This dish can be made year round, but it is of course best when broccoli is in season. If you make it when the broccoli is in season, you’ll understand why I incorporate more broccoli than pasta. The broccoli was perfectly cooked with an ever slight crisp bite, which followed with the sweetest finish. The pasta and beans make this dish a complete vegetable protein, so it is extremely satisfying and delicious.

This dish takes minutes to prepare and is a quick and easy weeknight meal.

Serves 4


Potatoes, medium, quartered 3
Pasta, spaghetti, spelt 1/2 lb
Broccoli, heads, cut into medium stalks 4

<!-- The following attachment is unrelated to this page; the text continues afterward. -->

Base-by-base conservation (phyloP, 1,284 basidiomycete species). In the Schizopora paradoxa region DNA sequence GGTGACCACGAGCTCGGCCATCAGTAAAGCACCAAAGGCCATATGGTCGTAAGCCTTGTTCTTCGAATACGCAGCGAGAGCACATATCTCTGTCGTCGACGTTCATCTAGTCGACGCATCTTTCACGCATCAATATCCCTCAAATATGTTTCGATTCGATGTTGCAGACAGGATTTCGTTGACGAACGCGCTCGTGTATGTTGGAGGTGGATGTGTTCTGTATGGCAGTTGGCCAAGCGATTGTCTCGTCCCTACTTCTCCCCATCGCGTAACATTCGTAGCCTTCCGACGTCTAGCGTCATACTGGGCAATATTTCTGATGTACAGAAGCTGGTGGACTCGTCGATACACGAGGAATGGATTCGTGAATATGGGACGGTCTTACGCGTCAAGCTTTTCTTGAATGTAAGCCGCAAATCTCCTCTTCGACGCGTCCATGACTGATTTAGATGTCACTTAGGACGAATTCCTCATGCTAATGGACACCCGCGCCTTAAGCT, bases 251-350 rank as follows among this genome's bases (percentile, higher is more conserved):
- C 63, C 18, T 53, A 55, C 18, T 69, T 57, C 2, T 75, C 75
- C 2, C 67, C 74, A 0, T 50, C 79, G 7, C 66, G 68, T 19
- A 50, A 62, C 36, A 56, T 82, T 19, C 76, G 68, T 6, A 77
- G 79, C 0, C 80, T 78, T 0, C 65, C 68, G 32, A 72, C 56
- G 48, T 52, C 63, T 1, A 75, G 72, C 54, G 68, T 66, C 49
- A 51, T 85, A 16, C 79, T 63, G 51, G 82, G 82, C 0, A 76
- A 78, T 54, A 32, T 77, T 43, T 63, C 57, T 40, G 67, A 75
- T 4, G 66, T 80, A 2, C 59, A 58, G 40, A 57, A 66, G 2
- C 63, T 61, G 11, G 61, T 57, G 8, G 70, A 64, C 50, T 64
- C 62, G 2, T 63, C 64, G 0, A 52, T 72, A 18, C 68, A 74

Beans, white, pre-cooked 3 cups
Olive oil


You will need a very large pot for this recipe. Use the largest pot you own.

  1. Fill the pot three-quarters of the way up with water.
  2. Peel, quarter, and add the potatoes to the pot of water.
  3. Bring pot of water to a boil.
  4. When it comes to a boil, reduce the heat to a medium simmer and generously salt the water. The water should taste like the ocean.
  5. Add the pasta. The brand of spelt spaghetti I use takes 10 minutes to cook al dente.
  6. After 5 minutes, add the broccoli stalks. I leave the broccoli stalks quite large, so that they don’t melt away.
  7. After 3 minutes, add the pre-cooked whited beans.
  8. After 2 minutes, remove the pot from the stove. Drain leaving 1-2 inches of water in the pot.
  9. Add olive oil. I usually ensure 2-3 good turns.
  10. Give it a good stir, so that the olive oil is well incorporated.